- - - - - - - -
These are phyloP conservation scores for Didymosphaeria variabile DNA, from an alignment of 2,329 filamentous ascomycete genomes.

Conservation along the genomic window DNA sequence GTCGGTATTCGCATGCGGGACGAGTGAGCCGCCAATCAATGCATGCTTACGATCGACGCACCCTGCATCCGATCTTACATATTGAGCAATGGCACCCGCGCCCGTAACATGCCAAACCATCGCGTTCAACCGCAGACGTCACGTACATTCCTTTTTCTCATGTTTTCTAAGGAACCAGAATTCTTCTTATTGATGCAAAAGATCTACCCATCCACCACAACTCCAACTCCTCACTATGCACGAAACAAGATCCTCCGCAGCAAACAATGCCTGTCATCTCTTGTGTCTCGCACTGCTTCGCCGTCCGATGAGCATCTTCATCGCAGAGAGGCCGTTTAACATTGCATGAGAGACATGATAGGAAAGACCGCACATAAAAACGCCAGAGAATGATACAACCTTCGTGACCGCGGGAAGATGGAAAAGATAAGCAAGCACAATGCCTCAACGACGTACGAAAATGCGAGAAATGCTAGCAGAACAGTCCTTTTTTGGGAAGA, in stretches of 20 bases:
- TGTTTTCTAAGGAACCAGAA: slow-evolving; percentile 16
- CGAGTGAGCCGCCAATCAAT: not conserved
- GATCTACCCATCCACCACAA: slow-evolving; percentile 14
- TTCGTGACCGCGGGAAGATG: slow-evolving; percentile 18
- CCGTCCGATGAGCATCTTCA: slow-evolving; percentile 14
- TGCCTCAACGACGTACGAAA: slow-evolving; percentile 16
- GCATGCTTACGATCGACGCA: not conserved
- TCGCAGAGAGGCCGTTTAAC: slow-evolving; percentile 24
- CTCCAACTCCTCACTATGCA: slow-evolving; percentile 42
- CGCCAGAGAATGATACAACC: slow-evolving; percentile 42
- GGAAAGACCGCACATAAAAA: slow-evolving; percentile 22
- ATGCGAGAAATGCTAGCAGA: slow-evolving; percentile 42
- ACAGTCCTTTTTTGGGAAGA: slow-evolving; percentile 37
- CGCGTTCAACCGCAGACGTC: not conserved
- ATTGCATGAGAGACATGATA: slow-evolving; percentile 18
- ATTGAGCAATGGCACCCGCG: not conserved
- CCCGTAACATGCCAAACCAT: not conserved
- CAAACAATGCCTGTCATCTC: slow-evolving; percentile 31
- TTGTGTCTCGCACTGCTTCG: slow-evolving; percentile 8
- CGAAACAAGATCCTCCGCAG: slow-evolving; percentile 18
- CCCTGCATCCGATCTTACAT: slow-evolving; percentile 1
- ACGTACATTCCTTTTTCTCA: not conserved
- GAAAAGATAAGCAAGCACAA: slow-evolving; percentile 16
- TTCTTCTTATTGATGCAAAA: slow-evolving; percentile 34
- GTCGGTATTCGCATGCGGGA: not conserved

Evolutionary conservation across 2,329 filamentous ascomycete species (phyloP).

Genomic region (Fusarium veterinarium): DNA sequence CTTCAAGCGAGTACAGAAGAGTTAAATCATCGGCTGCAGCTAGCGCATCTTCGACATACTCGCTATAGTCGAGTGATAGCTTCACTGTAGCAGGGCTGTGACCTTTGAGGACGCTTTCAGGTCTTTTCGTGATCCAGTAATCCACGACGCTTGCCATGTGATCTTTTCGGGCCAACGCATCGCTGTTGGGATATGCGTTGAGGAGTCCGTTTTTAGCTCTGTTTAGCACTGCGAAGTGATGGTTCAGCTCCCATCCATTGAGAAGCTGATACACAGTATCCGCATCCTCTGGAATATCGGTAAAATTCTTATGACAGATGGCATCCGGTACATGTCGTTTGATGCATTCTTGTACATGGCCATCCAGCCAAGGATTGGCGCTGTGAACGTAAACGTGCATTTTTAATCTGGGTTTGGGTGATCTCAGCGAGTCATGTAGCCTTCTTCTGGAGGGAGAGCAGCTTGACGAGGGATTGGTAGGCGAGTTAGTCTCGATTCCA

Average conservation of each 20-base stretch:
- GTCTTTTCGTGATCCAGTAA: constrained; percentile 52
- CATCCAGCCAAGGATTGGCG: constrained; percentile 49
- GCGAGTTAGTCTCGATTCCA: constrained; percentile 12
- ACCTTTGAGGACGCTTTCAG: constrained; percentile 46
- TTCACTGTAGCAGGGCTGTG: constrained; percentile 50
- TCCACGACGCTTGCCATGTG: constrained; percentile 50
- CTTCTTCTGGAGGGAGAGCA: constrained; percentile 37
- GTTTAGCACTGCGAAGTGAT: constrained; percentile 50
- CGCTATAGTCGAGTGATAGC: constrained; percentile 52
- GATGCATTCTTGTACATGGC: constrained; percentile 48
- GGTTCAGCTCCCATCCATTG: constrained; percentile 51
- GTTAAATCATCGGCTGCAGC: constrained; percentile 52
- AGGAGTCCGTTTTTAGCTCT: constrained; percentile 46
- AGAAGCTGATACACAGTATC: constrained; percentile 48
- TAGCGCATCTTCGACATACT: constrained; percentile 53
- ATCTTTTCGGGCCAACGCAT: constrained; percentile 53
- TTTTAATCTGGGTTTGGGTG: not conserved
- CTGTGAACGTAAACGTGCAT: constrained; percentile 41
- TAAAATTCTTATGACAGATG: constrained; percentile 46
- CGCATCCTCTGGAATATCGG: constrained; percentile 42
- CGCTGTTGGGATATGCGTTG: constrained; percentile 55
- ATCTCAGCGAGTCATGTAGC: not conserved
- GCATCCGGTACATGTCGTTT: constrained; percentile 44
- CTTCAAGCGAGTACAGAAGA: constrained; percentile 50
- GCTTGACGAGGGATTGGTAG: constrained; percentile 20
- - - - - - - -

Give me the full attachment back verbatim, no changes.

These are phyloP conservation scores for Didymosphaeria variabile DNA, from an alignment of 2,329 filamentous ascomycete genomes.

Conservation along the genomic window DNA sequence GTCGGTATTCGCATGCGGGACGAGTGAGCCGCCAATCAATGCATGCTTACGATCGACGCACCCTGCATCCGATCTTACATATTGAGCAATGGCACCCGCGCCCGTAACATGCCAAACCATCGCGTTCAACCGCAGACGTCACGTACATTCCTTTTTCTCATGTTTTCTAAGGAACCAGAATTCTTCTTATTGATGCAAAAGATCTACCCATCCACCACAACTCCAACTCCTCACTATGCACGAAACAAGATCCTCCGCAGCAAACAATGCCTGTCATCTCTTGTGTCTCGCACTGCTTCGCCGTCCGATGAGCATCTTCATCGCAGAGAGGCCGTTTAACATTGCATGAGAGACATGATAGGAAAGACCGCACATAAAAACGCCAGAGAATGATACAACCTTCGTGACCGCGGGAAGATGGAAAAGATAAGCAAGCACAATGCCTCAACGACGTACGAAAATGCGAGAAATGCTAGCAGAACAGTCCTTTTTTGGGAAGA, in stretches of 20 bases:
- TGTTTTCTAAGGAACCAGAA: slow-evolving; percentile 16
- CGAGTGAGCCGCCAATCAAT: not conserved
- GATCTACCCATCCACCACAA: slow-evolving; percentile 14
- TTCGTGACCGCGGGAAGATG: slow-evolving; percentile 18
- CCGTCCGATGAGCATCTTCA: slow-evolving; percentile 14
- TGCCTCAACGACGTACGAAA: slow-evolving; percentile 16
- GCATGCTTACGATCGACGCA: not conserved
- TCGCAGAGAGGCCGTTTAAC: slow-evolving; percentile 24
- CTCCAACTCCTCACTATGCA: slow-evolving; percentile 42
- CGCCAGAGAATGATACAACC: slow-evolving; percentile 42
- GGAAAGACCGCACATAAAAA: slow-evolving; percentile 22
- ATGCGAGAAATGCTAGCAGA: slow-evolving; percentile 42
- ACAGTCCTTTTTTGGGAAGA: slow-evolving; percentile 37
- CGCGTTCAACCGCAGACGTC: not conserved
- ATTGCATGAGAGACATGATA: slow-evolving; percentile 18
- ATTGAGCAATGGCACCCGCG: not conserved
- CCCGTAACATGCCAAACCAT: not conserved
- CAAACAATGCCTGTCATCTC: slow-evolving; percentile 31
- TTGTGTCTCGCACTGCTTCG: slow-evolving; percentile 8
- CGAAACAAGATCCTCCGCAG: slow-evolving; percentile 18
- CCCTGCATCCGATCTTACAT: slow-evolving; percentile 1
- ACGTACATTCCTTTTTCTCA: not conserved
- GAAAAGATAAGCAAGCACAA: slow-evolving; percentile 16
- TTCTTCTTATTGATGCAAAA: slow-evolving; percentile 34
- GTCGGTATTCGCATGCGGGA: not conserved

Evolutionary conservation across 2,329 filamentous ascomycete species (phyloP).

Genomic region (Fusarium veterinarium): DNA sequence CTTCAAGCGAGTACAGAAGAGTTAAATCATCGGCTGCAGCTAGCGCATCTTCGACATACTCGCTATAGTCGAGTGATAGCTTCACTGTAGCAGGGCTGTGACCTTTGAGGACGCTTTCAGGTCTTTTCGTGATCCAGTAATCCACGACGCTTGCCATGTGATCTTTTCGGGCCAACGCATCGCTGTTGGGATATGCGTTGAGGAGTCCGTTTTTAGCTCTGTTTAGCACTGCGAAGTGATGGTTCAGCTCCCATCCATTGAGAAGCTGATACACAGTATCCGCATCCTCTGGAATATCGGTAAAATTCTTATGACAGATGGCATCCGGTACATGTCGTTTGATGCATTCTTGTACATGGCCATCCAGCCAAGGATTGGCGCTGTGAACGTAAACGTGCATTTTTAATCTGGGTTTGGGTGATCTCAGCGAGTCATGTAGCCTTCTTCTGGAGGGAGAGCAGCTTGACGAGGGATTGGTAGGCGAGTTAGTCTCGATTCCA

Average conservation of each 20-base stretch:
- GTCTTTTCGTGATCCAGTAA: constrained; percentile 52
- CATCCAGCCAAGGATTGGCG: constrained; percentile 49
- GCGAGTTAGTCTCGATTCCA: constrained; percentile 12
- ACCTTTGAGGACGCTTTCAG: constrained; percentile 46
- TTCACTGTAGCAGGGCTGTG: constrained; percentile 50
- TCCACGACGCTTGCCATGTG: constrained; percentile 50
- CTTCTTCTGGAGGGAGAGCA: constrained; percentile 37
- GTTTAGCACTGCGAAGTGAT: constrained; percentile 50
- CGCTATAGTCGAGTGATAGC: constrained; percentile 52
- GATGCATTCTTGTACATGGC: constrained; percentile 48
- GGTTCAGCTCCCATCCATTG: constrained; percentile 51
- GTTAAATCATCGGCTGCAGC: constrained; percentile 52
- AGGAGTCCGTTTTTAGCTCT: constrained; percentile 46
- AGAAGCTGATACACAGTATC: constrained; percentile 48
- TAGCGCATCTTCGACATACT: constrained; percentile 53
- ATCTTTTCGGGCCAACGCAT: constrained; percentile 53
- TTTTAATCTGGGTTTGGGTG: not conserved
- CTGTGAACGTAAACGTGCAT: constrained; percentile 41
- TAAAATTCTTATGACAGATG: constrained; percentile 46
- CGCATCCTCTGGAATATCGG: constrained; percentile 42
- CGCTGTTGGGATATGCGTTG: constrained; percentile 55
- ATCTCAGCGAGTCATGTAGC: not conserved
- GCATCCGGTACATGTCGTTT: constrained; percentile 44
- CTTCAAGCGAGTACAGAAGA: constrained; percentile 50
- GCTTGACGAGGGATTGGTAG: constrained; percentile 20